North American Natives
By Katie Southwick
The Anasazi built dams and canals to get rain water. They also built houses next to the walls of cliffs made out of adobe and stone. The main city was Pueblo Bonito, which had more than 1000 people. The Anasazi built trading routes, from which they traded objects like jewelry, baskets, and pottery. They influenced art and architecture for the Hopi and Zuni. Historians think that the Anasazi might have left because of drought.
The Adena lived in the Ohio valley area around 700 BC. They grew crops like barley, squash, sunflowers, and gourds. Their craftsmen created copper jewelry and beautiful pottery. The Adena honored the dead by building burial mounds out of logs covered in dirt.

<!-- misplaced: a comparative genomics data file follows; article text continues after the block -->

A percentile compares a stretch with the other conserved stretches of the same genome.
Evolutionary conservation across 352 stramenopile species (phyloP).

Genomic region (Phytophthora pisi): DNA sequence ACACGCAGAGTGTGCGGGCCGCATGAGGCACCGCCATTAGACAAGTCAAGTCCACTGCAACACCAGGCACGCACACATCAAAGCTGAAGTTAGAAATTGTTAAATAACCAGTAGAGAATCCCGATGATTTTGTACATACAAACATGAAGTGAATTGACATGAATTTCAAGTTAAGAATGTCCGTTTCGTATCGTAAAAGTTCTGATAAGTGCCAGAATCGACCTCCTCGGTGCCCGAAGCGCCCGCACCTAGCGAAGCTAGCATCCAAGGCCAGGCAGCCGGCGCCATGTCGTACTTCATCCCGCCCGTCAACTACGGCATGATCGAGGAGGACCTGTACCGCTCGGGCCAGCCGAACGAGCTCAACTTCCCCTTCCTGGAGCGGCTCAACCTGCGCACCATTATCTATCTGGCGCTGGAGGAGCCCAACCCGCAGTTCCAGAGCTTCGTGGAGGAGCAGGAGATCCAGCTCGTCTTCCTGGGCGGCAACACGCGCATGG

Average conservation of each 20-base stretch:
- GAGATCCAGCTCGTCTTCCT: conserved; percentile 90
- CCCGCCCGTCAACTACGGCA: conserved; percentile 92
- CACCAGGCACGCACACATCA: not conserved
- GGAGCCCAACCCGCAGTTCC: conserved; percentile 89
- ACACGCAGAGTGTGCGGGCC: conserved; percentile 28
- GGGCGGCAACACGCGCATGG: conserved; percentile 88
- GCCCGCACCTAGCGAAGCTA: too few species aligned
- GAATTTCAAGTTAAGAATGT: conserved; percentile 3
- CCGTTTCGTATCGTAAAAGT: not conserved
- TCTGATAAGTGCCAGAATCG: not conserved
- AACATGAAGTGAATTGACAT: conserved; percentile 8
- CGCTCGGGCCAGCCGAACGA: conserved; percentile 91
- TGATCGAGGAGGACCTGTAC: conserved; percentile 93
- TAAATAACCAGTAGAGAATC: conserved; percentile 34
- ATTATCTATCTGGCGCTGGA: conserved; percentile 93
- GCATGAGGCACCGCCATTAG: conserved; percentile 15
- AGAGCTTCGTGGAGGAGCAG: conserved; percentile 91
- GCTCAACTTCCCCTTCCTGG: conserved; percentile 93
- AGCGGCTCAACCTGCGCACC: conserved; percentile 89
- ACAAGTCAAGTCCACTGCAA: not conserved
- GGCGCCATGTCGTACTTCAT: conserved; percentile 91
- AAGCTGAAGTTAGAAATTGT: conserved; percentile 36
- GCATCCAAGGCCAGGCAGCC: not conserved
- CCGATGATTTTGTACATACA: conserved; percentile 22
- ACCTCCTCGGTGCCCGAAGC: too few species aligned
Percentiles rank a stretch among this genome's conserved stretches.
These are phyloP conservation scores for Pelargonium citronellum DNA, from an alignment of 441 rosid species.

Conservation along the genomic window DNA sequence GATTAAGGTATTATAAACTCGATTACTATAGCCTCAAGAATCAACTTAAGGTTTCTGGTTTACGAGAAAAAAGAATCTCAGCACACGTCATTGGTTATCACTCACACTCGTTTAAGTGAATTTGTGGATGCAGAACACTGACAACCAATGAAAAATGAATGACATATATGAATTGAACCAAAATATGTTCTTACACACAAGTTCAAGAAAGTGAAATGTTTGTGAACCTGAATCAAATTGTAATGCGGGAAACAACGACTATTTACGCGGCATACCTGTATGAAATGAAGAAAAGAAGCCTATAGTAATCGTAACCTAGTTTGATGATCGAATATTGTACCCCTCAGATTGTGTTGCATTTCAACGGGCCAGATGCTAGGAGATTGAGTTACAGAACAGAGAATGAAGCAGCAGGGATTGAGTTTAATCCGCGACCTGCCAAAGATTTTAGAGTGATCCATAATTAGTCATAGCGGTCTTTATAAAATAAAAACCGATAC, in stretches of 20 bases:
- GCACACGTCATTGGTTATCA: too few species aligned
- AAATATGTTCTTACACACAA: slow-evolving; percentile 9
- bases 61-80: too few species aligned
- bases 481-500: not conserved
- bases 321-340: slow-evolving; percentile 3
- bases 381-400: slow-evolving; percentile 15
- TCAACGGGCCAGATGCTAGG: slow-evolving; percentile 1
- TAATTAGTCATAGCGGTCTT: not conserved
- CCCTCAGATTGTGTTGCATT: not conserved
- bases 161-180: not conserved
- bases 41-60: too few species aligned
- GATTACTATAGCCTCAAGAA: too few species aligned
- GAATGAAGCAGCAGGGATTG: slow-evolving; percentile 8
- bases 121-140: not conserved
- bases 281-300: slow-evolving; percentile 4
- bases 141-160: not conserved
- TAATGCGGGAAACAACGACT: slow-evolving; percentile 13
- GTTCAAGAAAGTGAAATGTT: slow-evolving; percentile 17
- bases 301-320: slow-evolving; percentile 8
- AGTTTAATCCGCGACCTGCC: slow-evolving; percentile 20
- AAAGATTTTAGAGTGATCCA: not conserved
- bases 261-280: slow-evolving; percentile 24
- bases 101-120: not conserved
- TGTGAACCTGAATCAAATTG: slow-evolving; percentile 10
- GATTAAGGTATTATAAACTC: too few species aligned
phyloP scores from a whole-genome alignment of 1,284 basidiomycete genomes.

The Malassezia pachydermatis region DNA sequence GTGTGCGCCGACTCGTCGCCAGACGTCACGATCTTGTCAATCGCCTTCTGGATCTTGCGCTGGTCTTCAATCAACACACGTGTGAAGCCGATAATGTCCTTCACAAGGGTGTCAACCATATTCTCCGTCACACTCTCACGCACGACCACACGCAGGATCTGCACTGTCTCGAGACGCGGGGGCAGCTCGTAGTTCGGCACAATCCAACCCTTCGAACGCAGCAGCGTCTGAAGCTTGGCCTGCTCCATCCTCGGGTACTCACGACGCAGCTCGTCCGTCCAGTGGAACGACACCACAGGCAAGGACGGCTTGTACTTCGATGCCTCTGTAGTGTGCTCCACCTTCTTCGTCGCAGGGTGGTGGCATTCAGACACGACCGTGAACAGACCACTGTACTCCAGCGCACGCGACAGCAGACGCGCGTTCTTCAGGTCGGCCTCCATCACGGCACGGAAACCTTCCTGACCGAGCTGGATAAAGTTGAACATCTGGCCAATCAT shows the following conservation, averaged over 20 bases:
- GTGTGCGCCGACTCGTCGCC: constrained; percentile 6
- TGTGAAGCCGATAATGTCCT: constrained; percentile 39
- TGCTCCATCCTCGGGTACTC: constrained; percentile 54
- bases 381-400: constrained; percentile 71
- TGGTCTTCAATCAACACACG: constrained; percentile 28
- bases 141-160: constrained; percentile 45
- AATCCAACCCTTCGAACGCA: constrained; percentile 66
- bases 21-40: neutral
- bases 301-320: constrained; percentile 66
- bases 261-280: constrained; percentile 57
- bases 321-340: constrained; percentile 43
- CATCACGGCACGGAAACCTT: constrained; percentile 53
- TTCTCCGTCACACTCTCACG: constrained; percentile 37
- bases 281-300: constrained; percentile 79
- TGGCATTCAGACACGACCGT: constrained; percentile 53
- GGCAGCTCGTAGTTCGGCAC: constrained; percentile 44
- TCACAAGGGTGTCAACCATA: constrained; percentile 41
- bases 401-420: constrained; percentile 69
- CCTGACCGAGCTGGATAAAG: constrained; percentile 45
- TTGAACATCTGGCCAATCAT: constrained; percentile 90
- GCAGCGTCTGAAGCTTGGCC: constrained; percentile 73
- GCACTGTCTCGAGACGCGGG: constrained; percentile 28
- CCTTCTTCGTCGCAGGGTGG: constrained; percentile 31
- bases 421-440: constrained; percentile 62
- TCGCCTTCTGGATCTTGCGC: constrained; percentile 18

The Hopewell also arrived in the Ohio river valley, but around 300 BC. They built mounds and some of them were as big as 40 feet high and 100 feet wide! Some artifacts that have been found have suggested that the Hopewell had a big trading network. The Adena are both commonly referred to as the "Mound Builders".